UF report: 2011 shark attacks remain steady, deaths highest since 1993
GAINESVILLE, Fla. — Shark attacks in the U.S. declined in 2011, but worldwide fatalities reached a two-decade high, according to the University of Floridaâ€™s International Shark Attack File report released today.
While the U.S. and Florida saw a five-year downturn in the number of reported unprovoked attacks, the 12 fatalities — which all occurred outside the U.S. — may show tourists are venturing to more remote places, said ichthyologist George Burgess, director of the file housed at the Florida Museum of Natural History on the UF campus.
â€śWe had a number of fatalities in essentially out-of the way places, where thereâ€™s not the same quantity and quality of medical attention readily available,â€ť Burgess said. â€śThey also donâ€™t have histories of shark attacks in these regions, so there are not contingency plans in effect like there are in places such as Florida.â€ť
Seventy-five attacks occurred worldwide, close to the decade average, but the number of fatalities doubled compared with 2010. Fatalities occurred in Australia (3), Reunion (2), the Seychelles (2) and South Africa (2), with one each in Costa Rica, Kenya and New Caledonia. The average global fatality rate for the last decade was just under 7 percent, and it rose to 16 percent last year. Excluding the U.S., which had 29 shark attacks but no deaths, the international fatality rate averaged 25 percent in 2011, Burgess said.
â€śWeâ€™ve had a decade-long decline in the number of attacks and a continued decline in the fatality rate in the U.S.,â€ť Burgess said. â€śBut last yearâ€™s slight increase in non-U.S. attacks resulted in a higher death rate. One in four people who were attacked outside the U.S. died.â€ť
Florida led the U.S. with 11 of its 29 attacks. Other countries with multiple attacks include Australia (11), South Africa (5), Reunion (4), Indonesia (3) Mexico (3), Russia (3), Seychelles (2) and Brazil (2). While the higher number of fatalities worldwide came as a surprise, the drop in the number of U.S. attacks follows a 10-year decline, Burgess said.
â€śItâ€™s more than coincidence that weâ€™ve had this drop over this last decade,â€ť Burgess said. â€śThe fact is, thatâ€™s a downward trend, and there has to be a cause for that. People might argue thereâ€™s less sharks, but since the late 1990s, populations have begun a slow recovery. By contrast, the number of attacks in the United States and Florida suggests thereâ€™s been a reduced use of these waters.â€ť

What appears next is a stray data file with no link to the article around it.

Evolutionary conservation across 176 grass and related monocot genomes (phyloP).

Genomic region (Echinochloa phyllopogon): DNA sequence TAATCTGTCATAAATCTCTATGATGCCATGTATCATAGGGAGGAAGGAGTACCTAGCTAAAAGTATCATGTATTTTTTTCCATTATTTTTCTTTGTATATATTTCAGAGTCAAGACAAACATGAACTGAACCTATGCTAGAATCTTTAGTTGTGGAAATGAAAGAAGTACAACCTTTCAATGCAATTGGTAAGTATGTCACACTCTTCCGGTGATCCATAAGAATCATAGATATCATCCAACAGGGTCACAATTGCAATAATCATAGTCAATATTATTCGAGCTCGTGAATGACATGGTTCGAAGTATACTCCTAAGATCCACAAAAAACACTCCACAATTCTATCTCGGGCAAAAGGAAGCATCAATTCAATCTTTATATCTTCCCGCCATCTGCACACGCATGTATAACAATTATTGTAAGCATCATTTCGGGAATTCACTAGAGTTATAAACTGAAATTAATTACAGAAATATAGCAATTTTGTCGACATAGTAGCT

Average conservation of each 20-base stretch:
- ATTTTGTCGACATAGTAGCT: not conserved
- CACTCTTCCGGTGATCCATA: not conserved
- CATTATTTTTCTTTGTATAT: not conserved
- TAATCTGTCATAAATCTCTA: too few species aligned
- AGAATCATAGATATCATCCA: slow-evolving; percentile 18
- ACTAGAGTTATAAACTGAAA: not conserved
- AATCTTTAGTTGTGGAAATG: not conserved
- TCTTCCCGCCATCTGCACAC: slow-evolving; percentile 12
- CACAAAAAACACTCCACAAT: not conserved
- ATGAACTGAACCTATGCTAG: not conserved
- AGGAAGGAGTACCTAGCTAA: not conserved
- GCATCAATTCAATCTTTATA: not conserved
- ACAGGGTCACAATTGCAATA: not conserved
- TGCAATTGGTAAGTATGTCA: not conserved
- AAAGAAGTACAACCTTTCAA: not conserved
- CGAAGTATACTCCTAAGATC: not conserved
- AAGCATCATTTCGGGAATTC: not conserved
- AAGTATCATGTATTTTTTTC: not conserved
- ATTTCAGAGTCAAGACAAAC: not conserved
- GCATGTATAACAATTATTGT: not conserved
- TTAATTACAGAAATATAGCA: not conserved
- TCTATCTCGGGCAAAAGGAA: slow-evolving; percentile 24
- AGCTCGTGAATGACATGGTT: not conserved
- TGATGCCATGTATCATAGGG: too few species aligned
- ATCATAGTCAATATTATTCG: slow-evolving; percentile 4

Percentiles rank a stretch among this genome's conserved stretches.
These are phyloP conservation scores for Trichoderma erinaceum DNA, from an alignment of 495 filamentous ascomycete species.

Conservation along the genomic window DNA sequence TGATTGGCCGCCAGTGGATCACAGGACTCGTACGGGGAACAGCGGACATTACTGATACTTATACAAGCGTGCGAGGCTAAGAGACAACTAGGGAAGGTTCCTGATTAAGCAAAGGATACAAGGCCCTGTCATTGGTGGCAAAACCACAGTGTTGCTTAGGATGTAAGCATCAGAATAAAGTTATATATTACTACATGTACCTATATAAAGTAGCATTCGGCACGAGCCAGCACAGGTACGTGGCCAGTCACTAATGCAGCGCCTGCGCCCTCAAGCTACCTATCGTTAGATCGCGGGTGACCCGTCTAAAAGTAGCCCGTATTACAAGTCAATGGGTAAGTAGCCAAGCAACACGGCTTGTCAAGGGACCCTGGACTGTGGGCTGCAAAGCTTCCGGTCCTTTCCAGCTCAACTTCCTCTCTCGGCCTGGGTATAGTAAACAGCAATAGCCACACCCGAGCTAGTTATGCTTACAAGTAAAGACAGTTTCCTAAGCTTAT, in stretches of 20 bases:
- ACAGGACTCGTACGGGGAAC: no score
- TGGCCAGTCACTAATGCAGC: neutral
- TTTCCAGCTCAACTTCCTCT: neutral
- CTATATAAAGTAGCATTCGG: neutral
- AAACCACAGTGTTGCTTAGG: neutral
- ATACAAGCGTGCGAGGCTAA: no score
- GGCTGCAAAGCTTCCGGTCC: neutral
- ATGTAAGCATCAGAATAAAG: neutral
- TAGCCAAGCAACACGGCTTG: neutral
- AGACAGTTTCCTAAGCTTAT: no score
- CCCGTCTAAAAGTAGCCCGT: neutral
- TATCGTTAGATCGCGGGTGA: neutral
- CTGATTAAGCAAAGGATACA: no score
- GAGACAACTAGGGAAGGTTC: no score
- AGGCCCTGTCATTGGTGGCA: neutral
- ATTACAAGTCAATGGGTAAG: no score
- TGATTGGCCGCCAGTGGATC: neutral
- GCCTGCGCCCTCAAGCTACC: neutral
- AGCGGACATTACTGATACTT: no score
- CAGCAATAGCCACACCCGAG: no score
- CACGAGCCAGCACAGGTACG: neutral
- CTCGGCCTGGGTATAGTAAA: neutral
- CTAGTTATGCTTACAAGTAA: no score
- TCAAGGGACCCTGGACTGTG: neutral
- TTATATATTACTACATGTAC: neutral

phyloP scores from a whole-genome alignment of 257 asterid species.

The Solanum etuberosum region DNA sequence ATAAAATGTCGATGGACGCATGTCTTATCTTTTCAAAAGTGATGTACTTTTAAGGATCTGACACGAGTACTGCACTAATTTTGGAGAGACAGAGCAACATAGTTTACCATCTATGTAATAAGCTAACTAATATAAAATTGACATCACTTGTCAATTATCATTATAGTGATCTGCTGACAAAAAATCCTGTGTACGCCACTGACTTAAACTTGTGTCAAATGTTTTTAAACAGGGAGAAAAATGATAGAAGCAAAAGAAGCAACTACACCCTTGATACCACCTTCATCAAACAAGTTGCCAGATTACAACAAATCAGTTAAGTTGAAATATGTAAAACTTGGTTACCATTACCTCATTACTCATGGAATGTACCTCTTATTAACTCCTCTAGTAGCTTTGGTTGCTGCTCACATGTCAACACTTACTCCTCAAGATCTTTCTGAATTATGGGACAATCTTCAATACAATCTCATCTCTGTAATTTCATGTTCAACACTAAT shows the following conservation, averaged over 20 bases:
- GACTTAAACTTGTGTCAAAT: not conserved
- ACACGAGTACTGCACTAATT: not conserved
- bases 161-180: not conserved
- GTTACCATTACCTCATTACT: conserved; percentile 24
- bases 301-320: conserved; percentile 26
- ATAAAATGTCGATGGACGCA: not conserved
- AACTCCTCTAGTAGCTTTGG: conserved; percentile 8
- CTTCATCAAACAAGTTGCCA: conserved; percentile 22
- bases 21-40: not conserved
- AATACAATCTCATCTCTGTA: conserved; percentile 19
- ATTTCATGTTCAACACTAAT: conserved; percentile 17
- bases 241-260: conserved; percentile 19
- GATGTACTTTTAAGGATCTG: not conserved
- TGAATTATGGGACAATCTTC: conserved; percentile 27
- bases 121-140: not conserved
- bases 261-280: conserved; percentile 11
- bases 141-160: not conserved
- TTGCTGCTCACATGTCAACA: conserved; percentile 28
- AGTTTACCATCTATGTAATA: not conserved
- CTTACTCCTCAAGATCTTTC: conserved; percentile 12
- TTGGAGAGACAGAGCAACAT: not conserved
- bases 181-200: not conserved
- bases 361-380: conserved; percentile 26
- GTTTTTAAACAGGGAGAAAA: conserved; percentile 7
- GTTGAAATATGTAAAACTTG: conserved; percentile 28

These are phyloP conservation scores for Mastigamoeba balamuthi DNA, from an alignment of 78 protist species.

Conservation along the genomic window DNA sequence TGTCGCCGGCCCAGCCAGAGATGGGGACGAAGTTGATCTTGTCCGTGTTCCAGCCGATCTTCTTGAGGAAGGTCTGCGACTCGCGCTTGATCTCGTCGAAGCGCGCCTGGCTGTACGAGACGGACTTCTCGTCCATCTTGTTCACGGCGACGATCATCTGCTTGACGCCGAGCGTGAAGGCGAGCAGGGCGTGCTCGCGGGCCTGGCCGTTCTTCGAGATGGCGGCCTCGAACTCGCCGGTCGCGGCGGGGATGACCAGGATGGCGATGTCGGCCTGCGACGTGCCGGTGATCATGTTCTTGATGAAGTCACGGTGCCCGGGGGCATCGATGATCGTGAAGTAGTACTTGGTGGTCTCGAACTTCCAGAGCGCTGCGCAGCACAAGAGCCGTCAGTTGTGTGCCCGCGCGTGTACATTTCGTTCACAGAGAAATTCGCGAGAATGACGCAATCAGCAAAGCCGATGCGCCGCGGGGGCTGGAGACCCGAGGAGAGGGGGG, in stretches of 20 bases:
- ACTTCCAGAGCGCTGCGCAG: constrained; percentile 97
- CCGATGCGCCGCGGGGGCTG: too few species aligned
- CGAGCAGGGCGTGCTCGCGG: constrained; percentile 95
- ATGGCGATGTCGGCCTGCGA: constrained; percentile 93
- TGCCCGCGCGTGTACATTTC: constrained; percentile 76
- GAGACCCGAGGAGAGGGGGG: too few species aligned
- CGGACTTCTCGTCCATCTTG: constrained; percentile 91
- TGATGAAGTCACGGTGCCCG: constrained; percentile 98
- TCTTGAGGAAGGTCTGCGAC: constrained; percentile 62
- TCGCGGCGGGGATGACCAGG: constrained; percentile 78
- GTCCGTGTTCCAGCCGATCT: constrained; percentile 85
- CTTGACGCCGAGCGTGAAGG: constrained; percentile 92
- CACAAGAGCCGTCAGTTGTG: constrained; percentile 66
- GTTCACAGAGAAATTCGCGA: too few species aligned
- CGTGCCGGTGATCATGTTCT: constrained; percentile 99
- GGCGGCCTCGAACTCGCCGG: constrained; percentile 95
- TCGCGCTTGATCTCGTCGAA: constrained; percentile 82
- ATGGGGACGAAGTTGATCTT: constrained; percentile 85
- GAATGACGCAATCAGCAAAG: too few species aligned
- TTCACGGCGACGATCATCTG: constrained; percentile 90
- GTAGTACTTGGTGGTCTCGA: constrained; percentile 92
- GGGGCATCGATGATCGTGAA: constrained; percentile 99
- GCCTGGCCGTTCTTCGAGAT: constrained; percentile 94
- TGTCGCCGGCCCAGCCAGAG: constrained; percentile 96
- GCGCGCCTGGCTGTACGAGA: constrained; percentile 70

Floridaâ€™s attacks historically lead the U.S., and as a high aquatic recreation area, especially for surfers, Volusia County leads the state. In 2011, Volusia County again led the state with six attacks, but it was the lowest since 2004 (3).
â€śItâ€™s a good news/bad news situation,â€ť Burgess said. â€śFrom the U.S. perspective, things have never been better, our attack and fatality rates continue to decline. But if itâ€™s a reflection of the downturn in the economy, it might suggest that other areas have made a real push to get into the tourism market.â€ť
The next step to reducing the number of fatalities is creating emergency plans for these alternative areas in the future, said Burgess, who has been invited to work on developing a response plan in Reunion Island this spring.
â€śIronically, in this very foreign environment that has animals and plants that can do us harm, we often donâ€™t seem to exhibit any concern at all, we just jump in,â€ť Burgess said.
Surfers were the most affected group, accounting for about 60 percent of unprovoked attacks, largely due to the provocative nature of the activity. Swimmers experienced 35 percent of attacks, followed by divers, with about 5 percent.
â€śWhen youâ€™re inside the water, thereâ€™s much less chance of sharks making a mistake because both parties can see each other,â€ť Burgess said. â€śSurfing involves a lot of swimming, kicking and splashing.â€ť
Despite the number of deaths being higher than other years, people should remember how much of a threat humans are to sharks, Burgess said. With worldwide over-fishing, especially to meet demands for flesh and fins used in shark fin soup, an expensive Asian delicacy, humans pose a greater threat to elasmobranchs (sharks, skates and rays) than sharks do to humans.
â€śWeâ€™re killing 30 to 70 million sharks per year in fisheries — whoâ€™s killing who?â€ť Burgess said. â€śThe reality is that the sea is actually a pretty benign environment, or else weâ€™d be measuring injuries in the thousands or millions per year.â€ť
The 2011 Worldwide Shark Attack Summary may be viewed online at www.flmnh.ufl.edu/fish/sharks/isaf/isaf.htm.